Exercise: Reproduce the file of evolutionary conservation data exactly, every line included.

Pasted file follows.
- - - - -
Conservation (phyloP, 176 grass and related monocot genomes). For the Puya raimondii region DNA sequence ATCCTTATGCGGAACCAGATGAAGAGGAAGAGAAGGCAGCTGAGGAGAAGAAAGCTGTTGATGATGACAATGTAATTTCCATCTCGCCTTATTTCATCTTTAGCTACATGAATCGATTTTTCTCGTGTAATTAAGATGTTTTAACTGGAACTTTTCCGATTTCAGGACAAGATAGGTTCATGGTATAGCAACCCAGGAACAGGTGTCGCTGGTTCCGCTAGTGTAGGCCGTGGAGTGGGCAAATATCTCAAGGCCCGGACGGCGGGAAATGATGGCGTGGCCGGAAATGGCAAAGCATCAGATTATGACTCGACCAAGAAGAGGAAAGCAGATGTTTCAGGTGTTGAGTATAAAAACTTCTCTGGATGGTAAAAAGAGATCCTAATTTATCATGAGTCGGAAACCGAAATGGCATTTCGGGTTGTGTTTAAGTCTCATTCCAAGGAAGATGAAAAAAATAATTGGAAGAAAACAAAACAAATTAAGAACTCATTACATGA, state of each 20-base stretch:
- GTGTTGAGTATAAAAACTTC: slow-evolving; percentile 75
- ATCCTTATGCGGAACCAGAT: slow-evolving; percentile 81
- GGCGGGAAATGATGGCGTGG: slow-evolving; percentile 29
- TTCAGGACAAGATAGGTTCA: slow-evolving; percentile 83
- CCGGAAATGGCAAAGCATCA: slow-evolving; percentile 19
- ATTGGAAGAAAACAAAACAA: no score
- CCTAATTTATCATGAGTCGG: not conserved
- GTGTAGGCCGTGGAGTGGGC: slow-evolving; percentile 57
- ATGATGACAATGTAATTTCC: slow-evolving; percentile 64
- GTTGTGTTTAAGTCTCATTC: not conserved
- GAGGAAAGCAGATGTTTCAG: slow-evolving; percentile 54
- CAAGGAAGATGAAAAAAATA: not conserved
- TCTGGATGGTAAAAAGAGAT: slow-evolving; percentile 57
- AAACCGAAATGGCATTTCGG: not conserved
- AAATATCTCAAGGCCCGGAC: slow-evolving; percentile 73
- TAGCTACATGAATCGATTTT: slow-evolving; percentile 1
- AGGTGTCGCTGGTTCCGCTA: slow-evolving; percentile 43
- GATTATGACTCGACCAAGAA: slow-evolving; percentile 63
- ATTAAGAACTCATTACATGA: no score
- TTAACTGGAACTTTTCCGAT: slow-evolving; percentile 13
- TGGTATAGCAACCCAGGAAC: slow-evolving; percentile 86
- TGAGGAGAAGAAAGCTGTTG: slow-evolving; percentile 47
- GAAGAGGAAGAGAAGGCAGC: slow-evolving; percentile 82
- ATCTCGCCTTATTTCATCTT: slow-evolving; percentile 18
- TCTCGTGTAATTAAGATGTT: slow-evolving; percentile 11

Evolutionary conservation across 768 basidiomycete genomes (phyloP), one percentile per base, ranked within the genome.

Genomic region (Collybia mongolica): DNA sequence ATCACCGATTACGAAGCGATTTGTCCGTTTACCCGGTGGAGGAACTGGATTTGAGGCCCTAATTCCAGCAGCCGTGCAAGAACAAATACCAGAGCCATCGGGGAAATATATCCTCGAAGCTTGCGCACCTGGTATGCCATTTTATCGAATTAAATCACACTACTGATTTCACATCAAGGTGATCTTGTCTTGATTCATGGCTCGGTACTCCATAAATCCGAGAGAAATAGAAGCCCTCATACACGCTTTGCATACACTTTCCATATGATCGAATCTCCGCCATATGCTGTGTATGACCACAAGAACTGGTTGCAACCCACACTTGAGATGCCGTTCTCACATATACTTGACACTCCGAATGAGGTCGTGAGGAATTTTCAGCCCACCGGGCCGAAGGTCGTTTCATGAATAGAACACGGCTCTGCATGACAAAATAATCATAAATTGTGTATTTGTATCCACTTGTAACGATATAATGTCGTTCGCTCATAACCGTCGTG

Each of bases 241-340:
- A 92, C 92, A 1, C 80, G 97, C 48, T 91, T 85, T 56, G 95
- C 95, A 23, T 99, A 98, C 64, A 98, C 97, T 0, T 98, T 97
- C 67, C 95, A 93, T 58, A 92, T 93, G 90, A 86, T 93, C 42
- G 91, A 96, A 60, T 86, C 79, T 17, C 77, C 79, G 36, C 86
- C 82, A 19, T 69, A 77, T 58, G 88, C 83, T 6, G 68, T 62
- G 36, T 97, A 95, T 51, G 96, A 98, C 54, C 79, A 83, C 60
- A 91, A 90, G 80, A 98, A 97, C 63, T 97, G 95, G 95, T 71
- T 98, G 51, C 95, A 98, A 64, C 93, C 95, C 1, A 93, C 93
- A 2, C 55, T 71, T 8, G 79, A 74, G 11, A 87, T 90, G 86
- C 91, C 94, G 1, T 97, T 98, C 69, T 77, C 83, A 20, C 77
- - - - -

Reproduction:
Conservation (phyloP, 176 grass and related monocot genomes). For the Puya raimondii region DNA sequence ATCCTTATGCGGAACCAGATGAAGAGGAAGAGAAGGCAGCTGAGGAGAAGAAAGCTGTTGATGATGACAATGTAATTTCCATCTCGCCTTATTTCATCTTTAGCTACATGAATCGATTTTTCTCGTGTAATTAAGATGTTTTAACTGGAACTTTTCCGATTTCAGGACAAGATAGGTTCATGGTATAGCAACCCAGGAACAGGTGTCGCTGGTTCCGCTAGTGTAGGCCGTGGAGTGGGCAAATATCTCAAGGCCCGGACGGCGGGAAATGATGGCGTGGCCGGAAATGGCAAAGCATCAGATTATGACTCGACCAAGAAGAGGAAAGCAGATGTTTCAGGTGTTGAGTATAAAAACTTCTCTGGATGGTAAAAAGAGATCCTAATTTATCATGAGTCGGAAACCGAAATGGCATTTCGGGTTGTGTTTAAGTCTCATTCCAAGGAAGATGAAAAAAATAATTGGAAGAAAACAAAACAAATTAAGAACTCATTACATGA, state of each 20-base stretch:
- GTGTTGAGTATAAAAACTTC: slow-evolving; percentile 75
- ATCCTTATGCGGAACCAGAT: slow-evolving; percentile 81
- GGCGGGAAATGATGGCGTGG: slow-evolving; percentile 29
- TTCAGGACAAGATAGGTTCA: slow-evolving; percentile 83
- CCGGAAATGGCAAAGCATCA: slow-evolving; percentile 19
- ATTGGAAGAAAACAAAACAA: no score
- CCTAATTTATCATGAGTCGG: not conserved
- GTGTAGGCCGTGGAGTGGGC: slow-evolving; percentile 57
- ATGATGACAATGTAATTTCC: slow-evolving; percentile 64
- GTTGTGTTTAAGTCTCATTC: not conserved
- GAGGAAAGCAGATGTTTCAG: slow-evolving; percentile 54
- CAAGGAAGATGAAAAAAATA: not conserved
- TCTGGATGGTAAAAAGAGAT: slow-evolving; percentile 57
- AAACCGAAATGGCATTTCGG: not conserved
- AAATATCTCAAGGCCCGGAC: slow-evolving; percentile 73
- TAGCTACATGAATCGATTTT: slow-evolving; percentile 1
- AGGTGTCGCTGGTTCCGCTA: slow-evolving; percentile 43
- GATTATGACTCGACCAAGAA: slow-evolving; percentile 63
- ATTAAGAACTCATTACATGA: no score
- TTAACTGGAACTTTTCCGAT: slow-evolving; percentile 13
- TGGTATAGCAACCCAGGAAC: slow-evolving; percentile 86
- TGAGGAGAAGAAAGCTGTTG: slow-evolving; percentile 47
- GAAGAGGAAGAGAAGGCAGC: slow-evolving; percentile 82
- ATCTCGCCTTATTTCATCTT: slow-evolving; percentile 18
- TCTCGTGTAATTAAGATGTT: slow-evolving; percentile 11

Evolutionary conservation across 768 basidiomycete genomes (phyloP), one percentile per base, ranked within the genome.

Genomic region (Collybia mongolica): DNA sequence ATCACCGATTACGAAGCGATTTGTCCGTTTACCCGGTGGAGGAACTGGATTTGAGGCCCTAATTCCAGCAGCCGTGCAAGAACAAATACCAGAGCCATCGGGGAAATATATCCTCGAAGCTTGCGCACCTGGTATGCCATTTTATCGAATTAAATCACACTACTGATTTCACATCAAGGTGATCTTGTCTTGATTCATGGCTCGGTACTCCATAAATCCGAGAGAAATAGAAGCCCTCATACACGCTTTGCATACACTTTCCATATGATCGAATCTCCGCCATATGCTGTGTATGACCACAAGAACTGGTTGCAACCCACACTTGAGATGCCGTTCTCACATATACTTGACACTCCGAATGAGGTCGTGAGGAATTTTCAGCCCACCGGGCCGAAGGTCGTTTCATGAATAGAACACGGCTCTGCATGACAAAATAATCATAAATTGTGTATTTGTATCCACTTGTAACGATATAATGTCGTTCGCTCATAACCGTCGTG

Each of bases 241-340:
- A 92, C 92, A 1, C 80, G 97, C 48, T 91, T 85, T 56, G 95
- C 95, A 23, T 99, A 98, C 64, A 98, C 97, T 0, T 98, T 97
- C 67, C 95, A 93, T 58, A 92, T 93, G 90, A 86, T 93, C 42
- G 91, A 96, A 60, T 86, C 79, T 17, C 77, C 79, G 36, C 86
- C 82, A 19, T 69, A 77, T 58, G 88, C 83, T 6, G 68, T 62
- G 36, T 97, A 95, T 51, G 96, A 98, C 54, C 79, A 83, C 60
- A 91, A 90, G 80, A 98, A 97, C 63, T 97, G 95, G 95, T 71
- T 98, G 51, C 95, A 98, A 64, C 93, C 95, C 1, A 93, C 93
- A 2, C 55, T 71, T 8, G 79, A 74, G 11, A 87, T 90, G 86
- C 91, C 94, G 1, T 97, T 98, C 69, T 77, C 83, A 20, C 77